Publication

Article Metrics

Citations


Online attention

The molecular basis of protein toxin HicA–dependent binding of the protein antitoxin HicB to DNA

DOI: 10.1074/jbc.RA118.005173 DOI Help

Authors: Ashley J. Winter (University of Bristol) , Christopher Williams (University of Bristol) , Michail N. Isupov (University of Exeter) , Hannah Crocker (University of Bristol) , Mariya Gromova (University of Bristol) , Philip Marsh (University of Bristol) , Oliver J. Wilkinson (University of Bristol) , Mark S. Dillingham (University of Bristol) , Nicholas J. Harmer (University of Exeter) , Richard W. Titball (University of Exeter) , Matthew P. Crump (University of Bristol)
Co-authored by industrial partner: No

Type: Journal Paper
Journal: Journal Of Biological Chemistry

State: Published (Approved)
Published: October 2018
Diamond Proposal Number(s): 12342

Open Access Open Access

Abstract: Toxin–antitoxin (TA) systems are present in many bacteria and play important roles in bacterial growth, physiology, and pathogenicity. Those that are best studied are the type II TA systems, in which both toxins and antitoxins are proteins. The HicAB system is one of the prototypic TA systems, found in many bacterial species. Complex interactions between the protein toxin (HicA), the protein antitoxin (HicB), and the DNA upstream of the encoding genes regulate the activity of this system, but few structural details are available about how HicA destabilizes the HicB–DNA complex. Here, we determined the X-ray structures of HicB and the HicAB complex to 1.8 and 2.5 Å resolution respectively and characterized their DNA interactions. This revealed that HicB forms a tetramer and HicA and HicB form a hetero-octameric complex that involves structural reorganization of the C-terminal (DNA-binding) region of HicB. Our observations indicated that HicA has a profound impact on binding of HicB to DNA sequences upstream of hicAB in a stoichiometric-dependent way. At low ratios of HicA:HicB, there was no effect on DNA binding, but at higher ratios, the affinity for DNA declined cooperatively, driving dissociation of the HicA:HicB:DNA complex.These results reveal the structural mechanisms by which HicA de-represses the HicB–DNA complex.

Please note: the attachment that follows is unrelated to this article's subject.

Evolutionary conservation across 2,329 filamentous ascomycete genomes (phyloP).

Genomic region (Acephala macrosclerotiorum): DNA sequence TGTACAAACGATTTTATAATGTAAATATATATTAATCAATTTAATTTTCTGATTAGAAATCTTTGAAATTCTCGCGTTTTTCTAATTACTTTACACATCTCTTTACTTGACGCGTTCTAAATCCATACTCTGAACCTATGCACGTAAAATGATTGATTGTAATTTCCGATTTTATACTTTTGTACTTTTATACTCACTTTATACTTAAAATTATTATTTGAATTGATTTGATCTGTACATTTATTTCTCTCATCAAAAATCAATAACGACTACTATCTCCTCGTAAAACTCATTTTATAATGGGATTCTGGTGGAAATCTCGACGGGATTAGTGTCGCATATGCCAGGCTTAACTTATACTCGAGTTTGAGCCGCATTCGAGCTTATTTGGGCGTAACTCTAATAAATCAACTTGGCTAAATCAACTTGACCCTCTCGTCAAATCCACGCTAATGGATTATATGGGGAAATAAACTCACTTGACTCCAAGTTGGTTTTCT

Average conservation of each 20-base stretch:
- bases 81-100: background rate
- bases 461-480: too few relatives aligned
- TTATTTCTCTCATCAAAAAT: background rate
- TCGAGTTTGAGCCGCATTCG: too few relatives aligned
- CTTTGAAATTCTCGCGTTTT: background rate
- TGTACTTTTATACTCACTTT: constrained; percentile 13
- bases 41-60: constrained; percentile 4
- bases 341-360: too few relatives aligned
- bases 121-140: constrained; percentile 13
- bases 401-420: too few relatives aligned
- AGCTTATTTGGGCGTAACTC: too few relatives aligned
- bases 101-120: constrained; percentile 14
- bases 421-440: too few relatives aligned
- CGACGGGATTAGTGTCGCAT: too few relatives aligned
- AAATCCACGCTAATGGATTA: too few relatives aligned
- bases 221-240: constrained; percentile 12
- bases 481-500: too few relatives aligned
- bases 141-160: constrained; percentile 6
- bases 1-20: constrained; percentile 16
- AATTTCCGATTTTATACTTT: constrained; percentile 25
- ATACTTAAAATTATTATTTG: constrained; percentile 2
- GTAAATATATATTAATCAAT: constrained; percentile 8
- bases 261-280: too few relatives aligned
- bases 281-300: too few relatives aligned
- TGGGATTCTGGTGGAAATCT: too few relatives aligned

Journal Keywords: toxin-antitoxin system; Persistence; conditional cooperativity; HicAB; type II TA system; structural biology; DNA binding protein; protein-protein interaction; bacterial toxin; antibiotic resistance; X-ray crystallography

Diamond Keywords: Bacteria

Subject Areas: Biology and Bio-materials


Instruments: B21-High Throughput SAXS , I03-Macromolecular Crystallography , I04-Macromolecular Crystallography

Added On: 25/10/2018 14:44

Documents:
jbc.RA118.005173.full.pdf

Discipline Tags:

Life Sciences & Biotech Health & Wellbeing Antibiotic Resistance Infectious Diseases Pathogens Structural biology

Technical Tags:

Diffraction Scattering Macromolecular Crystallography (MX) Small Angle X-ray Scattering (SAXS)